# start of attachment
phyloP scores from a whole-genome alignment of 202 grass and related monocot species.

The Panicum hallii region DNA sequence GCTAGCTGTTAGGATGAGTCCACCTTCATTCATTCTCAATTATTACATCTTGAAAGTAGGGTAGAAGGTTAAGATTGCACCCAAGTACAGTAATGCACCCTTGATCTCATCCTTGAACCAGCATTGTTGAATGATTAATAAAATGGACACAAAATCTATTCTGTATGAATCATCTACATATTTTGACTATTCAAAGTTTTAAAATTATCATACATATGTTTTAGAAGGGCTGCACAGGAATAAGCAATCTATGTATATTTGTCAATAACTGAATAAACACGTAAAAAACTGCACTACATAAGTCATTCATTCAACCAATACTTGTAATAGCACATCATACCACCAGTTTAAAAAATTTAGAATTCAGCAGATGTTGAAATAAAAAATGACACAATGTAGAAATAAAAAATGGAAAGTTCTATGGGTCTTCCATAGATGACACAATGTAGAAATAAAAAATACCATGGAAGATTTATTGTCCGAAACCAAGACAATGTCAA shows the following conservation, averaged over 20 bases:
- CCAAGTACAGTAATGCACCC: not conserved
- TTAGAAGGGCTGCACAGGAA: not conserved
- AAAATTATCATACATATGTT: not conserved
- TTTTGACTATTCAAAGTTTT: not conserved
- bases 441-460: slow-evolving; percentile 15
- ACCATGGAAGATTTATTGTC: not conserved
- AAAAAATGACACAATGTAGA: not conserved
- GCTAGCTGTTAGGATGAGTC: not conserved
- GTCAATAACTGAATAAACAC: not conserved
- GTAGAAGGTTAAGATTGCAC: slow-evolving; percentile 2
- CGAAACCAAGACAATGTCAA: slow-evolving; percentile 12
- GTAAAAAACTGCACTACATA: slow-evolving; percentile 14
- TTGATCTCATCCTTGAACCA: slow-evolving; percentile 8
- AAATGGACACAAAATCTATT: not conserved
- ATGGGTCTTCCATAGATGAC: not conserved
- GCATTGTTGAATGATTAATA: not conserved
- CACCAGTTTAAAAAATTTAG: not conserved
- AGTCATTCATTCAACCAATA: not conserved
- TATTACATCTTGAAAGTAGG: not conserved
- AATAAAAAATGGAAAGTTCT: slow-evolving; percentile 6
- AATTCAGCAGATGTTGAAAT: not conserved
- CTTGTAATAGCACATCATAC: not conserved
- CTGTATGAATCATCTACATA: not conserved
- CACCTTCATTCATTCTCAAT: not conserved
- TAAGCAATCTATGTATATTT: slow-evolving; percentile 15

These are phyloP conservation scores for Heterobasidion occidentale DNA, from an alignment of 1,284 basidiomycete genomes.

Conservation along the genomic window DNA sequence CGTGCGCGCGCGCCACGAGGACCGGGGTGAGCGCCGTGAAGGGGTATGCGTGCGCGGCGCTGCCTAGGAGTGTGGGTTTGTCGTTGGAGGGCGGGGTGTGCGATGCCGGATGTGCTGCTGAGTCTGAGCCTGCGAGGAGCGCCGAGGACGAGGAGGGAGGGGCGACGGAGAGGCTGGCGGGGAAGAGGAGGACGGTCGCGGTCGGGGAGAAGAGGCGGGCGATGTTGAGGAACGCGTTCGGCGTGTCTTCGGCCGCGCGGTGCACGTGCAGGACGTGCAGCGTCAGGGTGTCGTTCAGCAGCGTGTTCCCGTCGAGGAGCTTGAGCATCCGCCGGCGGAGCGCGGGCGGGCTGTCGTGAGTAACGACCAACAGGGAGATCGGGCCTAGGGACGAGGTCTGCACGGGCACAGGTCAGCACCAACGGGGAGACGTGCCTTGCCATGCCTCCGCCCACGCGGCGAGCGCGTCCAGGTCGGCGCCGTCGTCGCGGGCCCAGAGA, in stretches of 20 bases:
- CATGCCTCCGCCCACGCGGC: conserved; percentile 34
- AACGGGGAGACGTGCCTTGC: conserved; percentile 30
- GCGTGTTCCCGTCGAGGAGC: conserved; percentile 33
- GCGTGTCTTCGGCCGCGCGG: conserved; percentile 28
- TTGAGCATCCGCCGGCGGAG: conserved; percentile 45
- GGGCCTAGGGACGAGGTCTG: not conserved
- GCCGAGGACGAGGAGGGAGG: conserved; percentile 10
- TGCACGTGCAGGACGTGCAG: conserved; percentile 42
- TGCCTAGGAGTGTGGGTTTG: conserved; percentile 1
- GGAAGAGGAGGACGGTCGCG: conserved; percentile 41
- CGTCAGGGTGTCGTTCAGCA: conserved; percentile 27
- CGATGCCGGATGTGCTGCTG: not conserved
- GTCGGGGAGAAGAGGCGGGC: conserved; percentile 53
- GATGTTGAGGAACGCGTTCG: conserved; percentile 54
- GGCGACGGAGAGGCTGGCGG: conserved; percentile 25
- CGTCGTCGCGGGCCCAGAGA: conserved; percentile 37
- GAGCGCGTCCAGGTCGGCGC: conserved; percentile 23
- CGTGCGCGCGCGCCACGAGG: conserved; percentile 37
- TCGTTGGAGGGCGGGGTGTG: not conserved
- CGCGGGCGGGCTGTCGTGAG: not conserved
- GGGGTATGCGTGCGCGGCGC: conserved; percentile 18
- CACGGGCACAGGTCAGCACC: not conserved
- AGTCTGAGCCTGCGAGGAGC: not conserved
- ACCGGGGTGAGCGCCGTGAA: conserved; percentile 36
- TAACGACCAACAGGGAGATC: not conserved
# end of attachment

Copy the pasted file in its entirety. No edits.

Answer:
phyloP scores from a whole-genome alignment of 202 grass and related monocot species.

The Panicum hallii region DNA sequence GCTAGCTGTTAGGATGAGTCCACCTTCATTCATTCTCAATTATTACATCTTGAAAGTAGGGTAGAAGGTTAAGATTGCACCCAAGTACAGTAATGCACCCTTGATCTCATCCTTGAACCAGCATTGTTGAATGATTAATAAAATGGACACAAAATCTATTCTGTATGAATCATCTACATATTTTGACTATTCAAAGTTTTAAAATTATCATACATATGTTTTAGAAGGGCTGCACAGGAATAAGCAATCTATGTATATTTGTCAATAACTGAATAAACACGTAAAAAACTGCACTACATAAGTCATTCATTCAACCAATACTTGTAATAGCACATCATACCACCAGTTTAAAAAATTTAGAATTCAGCAGATGTTGAAATAAAAAATGACACAATGTAGAAATAAAAAATGGAAAGTTCTATGGGTCTTCCATAGATGACACAATGTAGAAATAAAAAATACCATGGAAGATTTATTGTCCGAAACCAAGACAATGTCAA shows the following conservation, averaged over 20 bases:
- CCAAGTACAGTAATGCACCC: not conserved
- TTAGAAGGGCTGCACAGGAA: not conserved
- AAAATTATCATACATATGTT: not conserved
- TTTTGACTATTCAAAGTTTT: not conserved
- bases 441-460: slow-evolving; percentile 15
- ACCATGGAAGATTTATTGTC: not conserved
- AAAAAATGACACAATGTAGA: not conserved
- GCTAGCTGTTAGGATGAGTC: not conserved
- GTCAATAACTGAATAAACAC: not conserved
- GTAGAAGGTTAAGATTGCAC: slow-evolving; percentile 2
- CGAAACCAAGACAATGTCAA: slow-evolving; percentile 12
- GTAAAAAACTGCACTACATA: slow-evolving; percentile 14
- TTGATCTCATCCTTGAACCA: slow-evolving; percentile 8
- AAATGGACACAAAATCTATT: not conserved
- ATGGGTCTTCCATAGATGAC: not conserved
- GCATTGTTGAATGATTAATA: not conserved
- CACCAGTTTAAAAAATTTAG: not conserved
- AGTCATTCATTCAACCAATA: not conserved
- TATTACATCTTGAAAGTAGG: not conserved
- AATAAAAAATGGAAAGTTCT: slow-evolving; percentile 6
- AATTCAGCAGATGTTGAAAT: not conserved
- CTTGTAATAGCACATCATAC: not conserved
- CTGTATGAATCATCTACATA: not conserved
- CACCTTCATTCATTCTCAAT: not conserved
- TAAGCAATCTATGTATATTT: slow-evolving; percentile 15

These are phyloP conservation scores for Heterobasidion occidentale DNA, from an alignment of 1,284 basidiomycete genomes.

Conservation along the genomic window DNA sequence CGTGCGCGCGCGCCACGAGGACCGGGGTGAGCGCCGTGAAGGGGTATGCGTGCGCGGCGCTGCCTAGGAGTGTGGGTTTGTCGTTGGAGGGCGGGGTGTGCGATGCCGGATGTGCTGCTGAGTCTGAGCCTGCGAGGAGCGCCGAGGACGAGGAGGGAGGGGCGACGGAGAGGCTGGCGGGGAAGAGGAGGACGGTCGCGGTCGGGGAGAAGAGGCGGGCGATGTTGAGGAACGCGTTCGGCGTGTCTTCGGCCGCGCGGTGCACGTGCAGGACGTGCAGCGTCAGGGTGTCGTTCAGCAGCGTGTTCCCGTCGAGGAGCTTGAGCATCCGCCGGCGGAGCGCGGGCGGGCTGTCGTGAGTAACGACCAACAGGGAGATCGGGCCTAGGGACGAGGTCTGCACGGGCACAGGTCAGCACCAACGGGGAGACGTGCCTTGCCATGCCTCCGCCCACGCGGCGAGCGCGTCCAGGTCGGCGCCGTCGTCGCGGGCCCAGAGA, in stretches of 20 bases:
- CATGCCTCCGCCCACGCGGC: conserved; percentile 34
- AACGGGGAGACGTGCCTTGC: conserved; percentile 30
- GCGTGTTCCCGTCGAGGAGC: conserved; percentile 33
- GCGTGTCTTCGGCCGCGCGG: conserved; percentile 28
- TTGAGCATCCGCCGGCGGAG: conserved; percentile 45
- GGGCCTAGGGACGAGGTCTG: not conserved
- GCCGAGGACGAGGAGGGAGG: conserved; percentile 10
- TGCACGTGCAGGACGTGCAG: conserved; percentile 42
- TGCCTAGGAGTGTGGGTTTG: conserved; percentile 1
- GGAAGAGGAGGACGGTCGCG: conserved; percentile 41
- CGTCAGGGTGTCGTTCAGCA: conserved; percentile 27
- CGATGCCGGATGTGCTGCTG: not conserved
- GTCGGGGAGAAGAGGCGGGC: conserved; percentile 53
- GATGTTGAGGAACGCGTTCG: conserved; percentile 54
- GGCGACGGAGAGGCTGGCGG: conserved; percentile 25
- CGTCGTCGCGGGCCCAGAGA: conserved; percentile 37
- GAGCGCGTCCAGGTCGGCGC: conserved; percentile 23
- CGTGCGCGCGCGCCACGAGG: conserved; percentile 37
- TCGTTGGAGGGCGGGGTGTG: not conserved
- CGCGGGCGGGCTGTCGTGAG: not conserved
- GGGGTATGCGTGCGCGGCGC: conserved; percentile 18
- CACGGGCACAGGTCAGCACC: not conserved
- AGTCTGAGCCTGCGAGGAGC: not conserved
- ACCGGGGTGAGCGCCGTGAA: conserved; percentile 36
- TAACGACCAACAGGGAGATC: not conserved